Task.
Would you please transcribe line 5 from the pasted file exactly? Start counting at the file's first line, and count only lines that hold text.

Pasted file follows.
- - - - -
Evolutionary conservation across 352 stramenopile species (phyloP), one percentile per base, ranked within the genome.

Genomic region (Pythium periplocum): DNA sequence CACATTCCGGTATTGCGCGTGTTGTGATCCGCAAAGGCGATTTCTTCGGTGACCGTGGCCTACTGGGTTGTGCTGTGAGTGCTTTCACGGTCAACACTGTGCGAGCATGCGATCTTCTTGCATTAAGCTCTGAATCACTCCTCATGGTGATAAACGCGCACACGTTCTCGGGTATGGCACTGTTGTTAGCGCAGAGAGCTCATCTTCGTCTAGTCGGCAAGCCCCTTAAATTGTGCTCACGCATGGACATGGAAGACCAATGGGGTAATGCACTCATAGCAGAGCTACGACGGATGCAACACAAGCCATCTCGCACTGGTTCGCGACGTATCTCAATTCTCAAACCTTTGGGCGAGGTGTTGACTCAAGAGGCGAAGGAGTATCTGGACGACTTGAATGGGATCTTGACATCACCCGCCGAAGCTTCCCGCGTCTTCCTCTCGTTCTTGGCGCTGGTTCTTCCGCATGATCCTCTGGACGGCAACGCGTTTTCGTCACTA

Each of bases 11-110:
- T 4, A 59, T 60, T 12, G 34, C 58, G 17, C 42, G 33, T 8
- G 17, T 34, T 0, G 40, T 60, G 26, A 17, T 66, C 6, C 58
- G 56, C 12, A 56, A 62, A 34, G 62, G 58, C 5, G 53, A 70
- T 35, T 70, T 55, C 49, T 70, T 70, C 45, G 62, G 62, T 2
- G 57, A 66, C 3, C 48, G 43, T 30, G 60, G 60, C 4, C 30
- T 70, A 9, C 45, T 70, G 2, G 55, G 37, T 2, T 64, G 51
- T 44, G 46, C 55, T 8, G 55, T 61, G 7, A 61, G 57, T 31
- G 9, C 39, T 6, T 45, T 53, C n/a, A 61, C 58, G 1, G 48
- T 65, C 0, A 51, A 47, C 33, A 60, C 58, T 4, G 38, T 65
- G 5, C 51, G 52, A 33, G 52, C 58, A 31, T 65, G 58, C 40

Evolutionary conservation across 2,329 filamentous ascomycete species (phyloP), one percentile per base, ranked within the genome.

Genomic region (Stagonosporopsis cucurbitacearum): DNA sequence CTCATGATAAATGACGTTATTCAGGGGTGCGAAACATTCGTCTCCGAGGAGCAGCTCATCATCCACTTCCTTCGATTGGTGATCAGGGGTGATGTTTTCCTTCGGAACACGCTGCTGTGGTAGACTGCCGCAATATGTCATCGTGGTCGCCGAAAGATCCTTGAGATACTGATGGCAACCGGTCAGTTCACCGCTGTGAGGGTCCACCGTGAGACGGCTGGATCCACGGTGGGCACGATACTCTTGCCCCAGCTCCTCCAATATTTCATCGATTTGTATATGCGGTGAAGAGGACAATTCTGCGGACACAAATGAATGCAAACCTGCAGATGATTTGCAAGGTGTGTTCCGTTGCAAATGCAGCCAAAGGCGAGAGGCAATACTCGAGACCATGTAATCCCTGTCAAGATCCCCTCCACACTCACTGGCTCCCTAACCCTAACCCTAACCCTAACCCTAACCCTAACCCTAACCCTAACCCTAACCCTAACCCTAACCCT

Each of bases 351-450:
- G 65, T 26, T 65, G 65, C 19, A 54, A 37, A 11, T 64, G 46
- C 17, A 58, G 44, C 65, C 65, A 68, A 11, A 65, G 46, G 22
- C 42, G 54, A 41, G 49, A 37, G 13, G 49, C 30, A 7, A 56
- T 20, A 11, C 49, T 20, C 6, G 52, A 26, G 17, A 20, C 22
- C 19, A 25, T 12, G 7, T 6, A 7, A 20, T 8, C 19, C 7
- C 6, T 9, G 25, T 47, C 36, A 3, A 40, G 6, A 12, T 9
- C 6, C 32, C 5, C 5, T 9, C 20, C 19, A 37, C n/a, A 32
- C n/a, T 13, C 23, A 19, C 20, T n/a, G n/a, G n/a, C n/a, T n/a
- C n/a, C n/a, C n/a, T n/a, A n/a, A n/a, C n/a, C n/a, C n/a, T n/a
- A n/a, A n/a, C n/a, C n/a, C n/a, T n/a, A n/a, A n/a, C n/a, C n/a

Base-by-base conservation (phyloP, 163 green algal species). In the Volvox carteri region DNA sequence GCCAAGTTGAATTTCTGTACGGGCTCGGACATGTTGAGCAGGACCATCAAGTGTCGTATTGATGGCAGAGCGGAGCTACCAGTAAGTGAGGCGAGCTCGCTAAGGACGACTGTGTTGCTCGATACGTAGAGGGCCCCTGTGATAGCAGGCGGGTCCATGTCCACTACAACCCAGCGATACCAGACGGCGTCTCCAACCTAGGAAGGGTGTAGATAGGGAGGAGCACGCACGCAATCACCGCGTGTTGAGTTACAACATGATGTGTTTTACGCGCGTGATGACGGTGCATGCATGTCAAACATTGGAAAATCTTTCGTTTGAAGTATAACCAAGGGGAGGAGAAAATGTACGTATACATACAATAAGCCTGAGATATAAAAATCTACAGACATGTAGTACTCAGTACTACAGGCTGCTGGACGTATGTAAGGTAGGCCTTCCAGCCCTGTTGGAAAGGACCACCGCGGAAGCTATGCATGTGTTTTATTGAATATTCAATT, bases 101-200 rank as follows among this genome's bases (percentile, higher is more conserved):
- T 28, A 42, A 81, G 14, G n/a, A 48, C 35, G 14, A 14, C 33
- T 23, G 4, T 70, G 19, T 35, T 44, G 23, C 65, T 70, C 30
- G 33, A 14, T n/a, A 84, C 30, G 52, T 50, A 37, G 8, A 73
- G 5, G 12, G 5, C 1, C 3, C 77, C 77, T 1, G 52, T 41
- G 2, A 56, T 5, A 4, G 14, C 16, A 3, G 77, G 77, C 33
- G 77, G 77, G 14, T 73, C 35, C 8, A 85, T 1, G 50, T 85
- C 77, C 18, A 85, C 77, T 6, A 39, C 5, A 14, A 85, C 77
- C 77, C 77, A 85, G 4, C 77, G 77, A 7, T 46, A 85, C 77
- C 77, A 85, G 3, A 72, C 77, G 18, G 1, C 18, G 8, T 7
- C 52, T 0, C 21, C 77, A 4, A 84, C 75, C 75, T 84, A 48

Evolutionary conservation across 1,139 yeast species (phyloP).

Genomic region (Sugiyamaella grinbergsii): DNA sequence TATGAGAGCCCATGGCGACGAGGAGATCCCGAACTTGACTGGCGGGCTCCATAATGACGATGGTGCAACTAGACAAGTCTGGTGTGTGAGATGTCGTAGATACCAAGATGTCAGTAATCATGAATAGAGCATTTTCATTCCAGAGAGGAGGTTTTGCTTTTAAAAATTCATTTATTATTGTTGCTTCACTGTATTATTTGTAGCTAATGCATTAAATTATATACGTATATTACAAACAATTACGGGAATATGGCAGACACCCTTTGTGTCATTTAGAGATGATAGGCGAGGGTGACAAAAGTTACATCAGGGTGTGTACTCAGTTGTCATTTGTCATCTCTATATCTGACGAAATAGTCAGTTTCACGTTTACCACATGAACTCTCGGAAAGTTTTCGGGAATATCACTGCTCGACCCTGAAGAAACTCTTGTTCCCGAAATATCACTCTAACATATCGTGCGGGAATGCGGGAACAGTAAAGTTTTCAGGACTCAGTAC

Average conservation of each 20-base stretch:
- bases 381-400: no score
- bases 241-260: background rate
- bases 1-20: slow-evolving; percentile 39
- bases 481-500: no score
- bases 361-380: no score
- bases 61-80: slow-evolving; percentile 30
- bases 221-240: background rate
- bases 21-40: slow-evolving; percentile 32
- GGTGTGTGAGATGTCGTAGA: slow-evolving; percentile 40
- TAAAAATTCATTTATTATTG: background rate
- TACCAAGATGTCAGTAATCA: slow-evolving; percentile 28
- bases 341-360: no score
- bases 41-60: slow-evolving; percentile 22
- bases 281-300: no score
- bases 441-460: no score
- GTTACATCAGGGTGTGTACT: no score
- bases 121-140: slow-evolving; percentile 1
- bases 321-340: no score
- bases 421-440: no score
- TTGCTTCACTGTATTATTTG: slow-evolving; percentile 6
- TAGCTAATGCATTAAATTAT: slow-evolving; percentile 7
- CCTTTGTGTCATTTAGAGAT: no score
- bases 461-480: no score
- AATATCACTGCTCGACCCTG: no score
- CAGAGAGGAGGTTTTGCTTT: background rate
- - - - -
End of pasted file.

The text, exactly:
- G 17, T 34, T 0, G 40, T 60, G 26, A 17, T 66, C 6, C 58